The Deep End Friends podcast is an exploration of liberation, healing, hope, joy, and wholeness. What does it mean to be free? What are Black people doing to heal themselves and the world? Hear from incredible people from all walks of life about their journeys, what they are doing to thrive and how they are contributing to broader movements of empowerment and liberation.
Co-hosts Reagan Jackson and Anastacia-Renee joins us via livestream to record a live episode of Deep End Friends featuring a wide range of unique perspectives about Black healing, including anthropology student Mary Hall-Williams; movement artist TAQUEET$; Victoria Santos, the Co-Executive Director of Young Women Empowered; and Rocky Lester, founder of One Race One Humanity. Listen in as they dive deep with these incredible guests on the healings they bring to the community and the world, and the importance of Black healing in this particular moment of our evolution as a country.
Reagan Jackson is a writer, artist, international educator, prayer practitioner, and seeker of truth. She is currently a Program Director for Young Women Empowered and a columnist for the Seattle Globalist. She is an award-winning journalist who contributes regularly to the Seattle Globalist and South Seattle Emerald. Her self-published works include two children’s books, Coco LaSwish: A Fish from a Different Rainbow and Coco LaSwish: When Rainbows Go Blue, and three collections of poetry God, Hair, Love, and America; Love and Guatemala; and Summoning Unicorns.
Anastacia-Renee is a multi-genre writer, educator, and interdisciplinary artist. She is the recipient of the 2018, James W. Ray Distinguished Artist Award for Washington artists (Artist Trust), and has served as the Seattle Civic Poet from 2017-2019, and the 2015-2017 Poet-in-Residence at Hugo House. She is the author of five books: Forget It, (v.), 26, Kiss Me Doll Face, and Answer(Me).
Mary Hall-Williams is a student in the University of Washington’s Anthropology department. She is conducting honors research on automatic and intentional coping mechanisms in response to Viral Black Death and racism. She is also a co-founder of Blackout Healing. In the past, Mary has worked as a youth pastor at Damascus Missionary Baptist Church, in partnership with African American Reach and Teach Health Ministry (AARTH), with youth-led homeless outreach and gardening and sustainability efforts, and most recently with Working Washington on initiatives for domestic workers rights.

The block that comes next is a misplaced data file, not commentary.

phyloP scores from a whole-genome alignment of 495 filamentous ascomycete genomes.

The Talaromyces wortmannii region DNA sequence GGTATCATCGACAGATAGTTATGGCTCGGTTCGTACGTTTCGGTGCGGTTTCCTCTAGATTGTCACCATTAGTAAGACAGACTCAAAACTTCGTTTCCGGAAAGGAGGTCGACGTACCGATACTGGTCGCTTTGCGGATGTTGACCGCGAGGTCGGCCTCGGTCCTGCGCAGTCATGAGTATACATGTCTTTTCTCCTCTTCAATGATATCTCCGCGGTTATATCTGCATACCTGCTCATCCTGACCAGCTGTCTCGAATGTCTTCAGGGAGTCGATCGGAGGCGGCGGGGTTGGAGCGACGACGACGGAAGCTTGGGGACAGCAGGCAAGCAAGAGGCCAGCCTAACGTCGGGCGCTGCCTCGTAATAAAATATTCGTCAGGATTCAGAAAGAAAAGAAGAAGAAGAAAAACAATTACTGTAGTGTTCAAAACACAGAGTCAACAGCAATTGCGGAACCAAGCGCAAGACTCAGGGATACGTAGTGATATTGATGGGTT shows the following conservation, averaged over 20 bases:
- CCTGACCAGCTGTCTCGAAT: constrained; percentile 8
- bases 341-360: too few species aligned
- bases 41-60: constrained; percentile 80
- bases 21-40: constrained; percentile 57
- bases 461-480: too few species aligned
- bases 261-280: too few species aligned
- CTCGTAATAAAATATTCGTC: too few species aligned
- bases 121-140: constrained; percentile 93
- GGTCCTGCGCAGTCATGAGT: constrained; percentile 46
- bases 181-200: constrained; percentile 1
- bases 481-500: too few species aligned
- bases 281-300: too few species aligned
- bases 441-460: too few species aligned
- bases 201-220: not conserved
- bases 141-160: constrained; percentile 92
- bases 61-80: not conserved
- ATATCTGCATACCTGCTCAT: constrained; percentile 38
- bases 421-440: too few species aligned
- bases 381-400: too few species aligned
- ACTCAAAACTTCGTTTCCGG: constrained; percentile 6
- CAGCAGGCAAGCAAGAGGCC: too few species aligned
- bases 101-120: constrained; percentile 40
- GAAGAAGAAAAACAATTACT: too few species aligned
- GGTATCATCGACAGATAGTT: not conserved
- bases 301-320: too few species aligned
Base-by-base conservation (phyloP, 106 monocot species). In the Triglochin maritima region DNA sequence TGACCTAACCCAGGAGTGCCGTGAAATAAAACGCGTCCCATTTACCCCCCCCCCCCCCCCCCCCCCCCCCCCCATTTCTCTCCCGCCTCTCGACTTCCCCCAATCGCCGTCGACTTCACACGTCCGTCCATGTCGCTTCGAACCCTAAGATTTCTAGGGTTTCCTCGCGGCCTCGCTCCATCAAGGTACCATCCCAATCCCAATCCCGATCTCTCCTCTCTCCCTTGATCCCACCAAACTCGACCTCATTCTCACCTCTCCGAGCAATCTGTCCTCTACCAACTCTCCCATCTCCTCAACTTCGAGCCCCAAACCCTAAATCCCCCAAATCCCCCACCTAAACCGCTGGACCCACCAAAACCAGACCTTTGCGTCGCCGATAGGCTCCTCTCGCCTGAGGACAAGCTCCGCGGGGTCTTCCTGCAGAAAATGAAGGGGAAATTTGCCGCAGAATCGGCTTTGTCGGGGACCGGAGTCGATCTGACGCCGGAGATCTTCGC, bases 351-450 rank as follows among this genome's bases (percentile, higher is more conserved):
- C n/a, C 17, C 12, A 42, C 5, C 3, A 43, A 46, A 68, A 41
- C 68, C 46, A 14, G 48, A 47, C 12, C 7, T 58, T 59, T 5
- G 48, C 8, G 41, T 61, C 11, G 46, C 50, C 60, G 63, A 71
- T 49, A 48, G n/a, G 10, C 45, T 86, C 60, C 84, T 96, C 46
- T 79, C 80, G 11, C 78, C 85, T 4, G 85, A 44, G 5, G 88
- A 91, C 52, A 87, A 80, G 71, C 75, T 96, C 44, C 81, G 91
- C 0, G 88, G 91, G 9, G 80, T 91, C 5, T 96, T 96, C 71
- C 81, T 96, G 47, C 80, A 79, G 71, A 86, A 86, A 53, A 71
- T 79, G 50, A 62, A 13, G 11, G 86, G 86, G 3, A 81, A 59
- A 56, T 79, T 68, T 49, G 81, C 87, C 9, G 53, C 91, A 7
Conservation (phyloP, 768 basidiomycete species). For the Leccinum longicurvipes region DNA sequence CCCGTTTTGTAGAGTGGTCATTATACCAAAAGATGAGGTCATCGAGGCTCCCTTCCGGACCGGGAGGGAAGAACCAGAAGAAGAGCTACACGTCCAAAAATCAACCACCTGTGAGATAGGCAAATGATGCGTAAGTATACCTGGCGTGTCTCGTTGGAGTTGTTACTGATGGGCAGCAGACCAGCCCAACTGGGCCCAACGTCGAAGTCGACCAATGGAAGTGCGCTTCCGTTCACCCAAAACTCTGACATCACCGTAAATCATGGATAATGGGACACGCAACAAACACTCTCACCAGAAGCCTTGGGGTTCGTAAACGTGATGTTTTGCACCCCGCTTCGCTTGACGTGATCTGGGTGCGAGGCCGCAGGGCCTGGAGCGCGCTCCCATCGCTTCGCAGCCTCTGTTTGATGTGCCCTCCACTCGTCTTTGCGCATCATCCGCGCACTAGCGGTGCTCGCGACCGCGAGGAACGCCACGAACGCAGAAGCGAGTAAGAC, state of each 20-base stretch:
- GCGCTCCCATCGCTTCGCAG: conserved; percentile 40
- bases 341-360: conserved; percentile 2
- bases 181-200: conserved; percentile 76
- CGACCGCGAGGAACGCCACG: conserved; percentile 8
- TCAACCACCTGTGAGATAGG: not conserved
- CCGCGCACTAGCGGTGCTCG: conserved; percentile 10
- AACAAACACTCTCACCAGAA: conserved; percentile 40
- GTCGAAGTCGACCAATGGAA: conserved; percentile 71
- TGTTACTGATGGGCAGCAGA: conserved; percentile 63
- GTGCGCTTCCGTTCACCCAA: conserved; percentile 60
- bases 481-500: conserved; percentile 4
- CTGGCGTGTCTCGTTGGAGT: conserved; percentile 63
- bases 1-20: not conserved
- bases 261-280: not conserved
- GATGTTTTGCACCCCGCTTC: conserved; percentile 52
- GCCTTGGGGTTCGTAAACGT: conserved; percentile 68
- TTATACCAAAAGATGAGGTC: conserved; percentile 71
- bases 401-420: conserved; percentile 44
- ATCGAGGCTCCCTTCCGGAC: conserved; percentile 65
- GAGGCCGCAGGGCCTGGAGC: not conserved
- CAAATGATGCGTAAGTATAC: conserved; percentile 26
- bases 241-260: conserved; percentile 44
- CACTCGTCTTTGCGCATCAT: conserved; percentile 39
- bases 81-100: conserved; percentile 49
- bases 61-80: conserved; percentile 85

Victoria Santos is the Co-Executive Director of Young Women Empowered. She is a leader who works for social justice and racial equality with institutions, schools, and community organizations in the US and internationally. Victoria is a Spanish-fluent Afro-Latina immigrant born in the Dominican Republic. Her commitment to social justice and service has expressed itself in many forms over the past 30 years, including designing programs, community advocacy, facilitating groups, and community development in the US and internationally. Victoria emphasizes intersectional awareness, individual and collective healing, and commitment to compassionate action.
Rocky Lester is a gifted mystic and healer, a spiritual leader, and founder of One Race One Humanity. He has studied cross-cultural and spiritual modalities from across the world alongside his mentors and teachers, seeking first his own healing and then using the lessons learned to aid in the healing of others. Rocky’s belief in the healing of the human spirit through conversation led him to work with the Washington State Corrections Hero’s Journey Project. He sat on the board of LGBTQ Allyship and widened his vision in the creation of One Race One Humanity in 2018. One Race One Humanity is a platform for healing cross-culturally with the intention to establish a coalition in standing for all people’s basic human rights.
Born and raised in Seattle, TAQUEET$ is a movement artist with a style all her own. Her tagline “The Physical Representation of Sound” helps to describe what can be seen from a TAQUEET$ performance piece. From a childhood studying dance with Spectrum Dance, Danec Chance, and T.T.A.A.P.P. Central, as she got older, she began to explore less classical styles of dance. In 2015, she became a resident performer at The Pink Door, performing well over 50 freestyles.This summer, TAQUEET$ is leading a group of teens from Coyote Central in creating a long-form performance piece.
Presented by Town Hall Seattle.